Like any self-respecting billionaire, you were probably in a walking meeting when you heard the news that the commissioner of the National Basketball Association had banned Los Angeles Clippers owner Donald Sterling from the league and would press to have the team taken from him. Or maybe you were shooting baskets on your yacht with a powerboat following behind to retrieve balls that go overboard. And you thought to yourself: Why don’t I buy the team? It’s fun, and I can afford it. So you said, “OK, Glass, buy the Los Angeles Clippers.” And then you called Oprah. Now what?
Your courtside seat will not be ready tomorrow. Purchasing the team, even in the best case, will be a drawn out process that ends with wiring a gargantuan sum of money to an infamous racist. But first, at least 23 of the 30 NBA owners will need to vote to strip Sterling of his team, an outcome that seems like a foregone conclusion at this point. #StandWithSterling is not the hashtag any owner wants to be associated with right now.
From there, it gets cloudy. Most likely, the moment the owners vote Sterling out, he will file for an injunction to keep them from proceeding any further. He could claim breach of contract and argue that the league broke California and federal antitrust laws by conspiring to damage the value of his team in a forced sale.
It could take years for the courts to settle questions such as whether Sterling “willfully” violated league rules when somebody else recorded him or whether the other owners unfairly targeted him for his racist remarks. Sterling might like to find out whether one of them also said something racist in the past 30 years. Depositions, anyone? Bidding on the Clippers while that is still going on, if it’s even possible, would be like trying to buy a house without a clear title. (Saying you would like to buy the Clippers as the dispute drags on will still be a good way to get on TV.)
But let’s say the NBA prevails and Sterling is forced to sell. Now you will be competing against the richest of the rich. This, more than anything about the specific finances of the Clippers, will drive the price. There are only 30 NBA teams, and only two located in the megalopolis of Los Angeles. Many teams have been in the same hands for decades, and the chance to buy is rare. Before the Milwaukee Bucks were sold for $550 million last month, Forbes valued the franchise at $405 million. The magazine values the Clippers at $575 million—and the team will almost certainly sell for closer to $1 billion.
Some of this cost can be defrayed by carrying debt against the value of the team, but not much. League rules limit franchise debt to $175 million, with $125 million against the team itself and another $50 million against a holding company that includes the team, if there is one. If Sterling is already borrowing at these levels, any buyer can assume that debt from him. If not, you can add debt up to the limit at the time of the transaction.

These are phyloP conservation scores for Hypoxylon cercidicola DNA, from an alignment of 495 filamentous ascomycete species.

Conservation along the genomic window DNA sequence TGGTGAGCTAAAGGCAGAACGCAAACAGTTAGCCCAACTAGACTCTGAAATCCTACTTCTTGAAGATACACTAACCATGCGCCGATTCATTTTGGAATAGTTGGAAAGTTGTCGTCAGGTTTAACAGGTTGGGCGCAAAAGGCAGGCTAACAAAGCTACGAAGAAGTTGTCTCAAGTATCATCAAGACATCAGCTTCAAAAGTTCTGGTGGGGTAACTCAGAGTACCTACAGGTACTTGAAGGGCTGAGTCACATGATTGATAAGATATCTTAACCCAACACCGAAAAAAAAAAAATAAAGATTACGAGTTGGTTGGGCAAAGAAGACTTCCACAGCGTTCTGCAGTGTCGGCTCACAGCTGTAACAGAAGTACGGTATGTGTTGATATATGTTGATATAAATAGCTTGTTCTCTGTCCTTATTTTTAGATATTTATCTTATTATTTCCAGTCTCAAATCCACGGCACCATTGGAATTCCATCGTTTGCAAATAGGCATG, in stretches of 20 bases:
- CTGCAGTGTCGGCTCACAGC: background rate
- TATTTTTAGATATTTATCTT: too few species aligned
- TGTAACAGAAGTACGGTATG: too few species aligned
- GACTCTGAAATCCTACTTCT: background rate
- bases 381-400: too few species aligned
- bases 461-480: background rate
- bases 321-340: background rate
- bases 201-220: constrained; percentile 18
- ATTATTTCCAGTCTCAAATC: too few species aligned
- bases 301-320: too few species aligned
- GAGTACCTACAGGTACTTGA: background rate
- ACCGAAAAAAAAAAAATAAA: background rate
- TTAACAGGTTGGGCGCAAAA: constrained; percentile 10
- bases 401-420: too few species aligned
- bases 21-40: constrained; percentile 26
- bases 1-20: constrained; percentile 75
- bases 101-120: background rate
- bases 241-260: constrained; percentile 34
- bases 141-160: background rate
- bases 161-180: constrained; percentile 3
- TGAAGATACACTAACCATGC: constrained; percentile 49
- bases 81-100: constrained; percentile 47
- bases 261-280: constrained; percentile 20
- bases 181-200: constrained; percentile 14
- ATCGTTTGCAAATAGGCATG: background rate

The good news is that league has a preapproved a $2.3 billion credit facility with good rates that you can draw from. Still, you will likely need to come up with at least $825 million in equity. And that usually means cash.
Sometimes the current owner will allow for payment in installments, but don’t expect that from Sterling. “In our experience dealing with other deals, it would be more common than not for the money to be up front,” says Kevin Schulz of Foley & Lardner, who represented the seller, Herb Kohl, in the Bucks sale. Nor will Sterling be able to hold onto a piece of the team for you to help decrease your bill, as owners sometimes do.
You can borrow against your own assets to come up the money, but the league will want to know that you have plenty in reserve. “There will be some requirement to show that, in addition to the equity for the purchase price, there is enough powder available for short-term losses coming up,” says Bob Whitsitt, former general manager of the Portland Trail Blazers and now a consultant on franchise transactions.
The NBA will also want to know that you are not another Donald Sterling. The background check will be thorough. Irwin Raij, another lawyer from Foley & Lardner who represented Magic Johnson and Guggenheim Partners in the purchase of the Los Angeles Dodgers, says he asks plenty of questions of prospective buyers even before the leagues do. Here’s Raij’s partial list of inquiries:
“What type of business are they in? Do they have ties to gaming? Do they have criminal ties? Have there been any public issues that could be potentially embarrassing to the league? Do they have ties to anything like performance-enhancing drugs? Have they made any statements that are critical to the various leagues?”
Price, approvability, and a willingness to close quickly will be the three main factors determining the winning bid. Getting there is arduous. Raij conjures the image of a “very long conference-room table where there are documents from the beginning all the way to the end, and then back.”
The final step will be wiring money to Sterling. When Raij closed the Dodgers deal, it took hours to transfer roughly $1.6 billion to Frank McCourt, who was on hand to watch it move. ”We had to coordinate with the Fed out of Chicago to make sure we weren’t going to stall the system,” says Raij.
Congratulations, you now own the Los Angeles Clippers. Just in time for another lockout.